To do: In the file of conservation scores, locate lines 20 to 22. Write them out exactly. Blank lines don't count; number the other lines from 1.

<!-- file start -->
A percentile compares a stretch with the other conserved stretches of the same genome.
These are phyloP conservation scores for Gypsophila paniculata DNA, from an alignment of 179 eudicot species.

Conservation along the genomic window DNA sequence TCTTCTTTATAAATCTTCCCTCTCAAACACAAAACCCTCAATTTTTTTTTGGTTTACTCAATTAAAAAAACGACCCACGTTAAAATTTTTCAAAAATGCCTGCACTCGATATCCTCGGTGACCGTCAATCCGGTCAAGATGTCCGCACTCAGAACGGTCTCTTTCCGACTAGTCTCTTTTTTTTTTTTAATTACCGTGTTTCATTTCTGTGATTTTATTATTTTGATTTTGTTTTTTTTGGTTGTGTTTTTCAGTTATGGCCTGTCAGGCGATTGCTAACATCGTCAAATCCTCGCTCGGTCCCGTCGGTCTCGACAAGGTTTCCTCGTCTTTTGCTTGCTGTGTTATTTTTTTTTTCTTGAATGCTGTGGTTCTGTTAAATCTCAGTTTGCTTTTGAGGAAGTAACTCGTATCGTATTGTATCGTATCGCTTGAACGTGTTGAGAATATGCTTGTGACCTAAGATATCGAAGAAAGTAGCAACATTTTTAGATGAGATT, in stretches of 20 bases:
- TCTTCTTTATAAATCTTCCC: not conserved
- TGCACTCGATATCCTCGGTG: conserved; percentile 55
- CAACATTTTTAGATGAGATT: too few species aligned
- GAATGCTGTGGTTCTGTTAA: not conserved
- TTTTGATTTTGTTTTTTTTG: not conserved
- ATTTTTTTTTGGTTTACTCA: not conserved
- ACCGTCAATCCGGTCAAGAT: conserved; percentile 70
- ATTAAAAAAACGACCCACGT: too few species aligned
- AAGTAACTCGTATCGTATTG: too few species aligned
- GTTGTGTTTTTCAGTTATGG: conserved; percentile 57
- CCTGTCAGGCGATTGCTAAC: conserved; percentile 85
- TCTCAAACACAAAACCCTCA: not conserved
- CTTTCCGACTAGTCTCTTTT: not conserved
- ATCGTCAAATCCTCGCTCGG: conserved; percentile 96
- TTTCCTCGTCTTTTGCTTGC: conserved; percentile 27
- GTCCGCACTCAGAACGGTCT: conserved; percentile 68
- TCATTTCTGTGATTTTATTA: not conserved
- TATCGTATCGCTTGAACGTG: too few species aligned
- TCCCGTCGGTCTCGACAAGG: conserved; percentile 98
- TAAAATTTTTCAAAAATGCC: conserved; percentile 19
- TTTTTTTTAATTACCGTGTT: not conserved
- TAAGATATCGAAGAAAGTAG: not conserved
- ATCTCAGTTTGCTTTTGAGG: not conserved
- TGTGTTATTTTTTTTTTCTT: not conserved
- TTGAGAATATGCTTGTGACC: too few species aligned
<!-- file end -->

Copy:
- TCATTTCTGTGATTTTATTA: not conserved
- TATCGTATCGCTTGAACGTG: too few species aligned
- TCCCGTCGGTCTCGACAAGG: conserved; percentile 98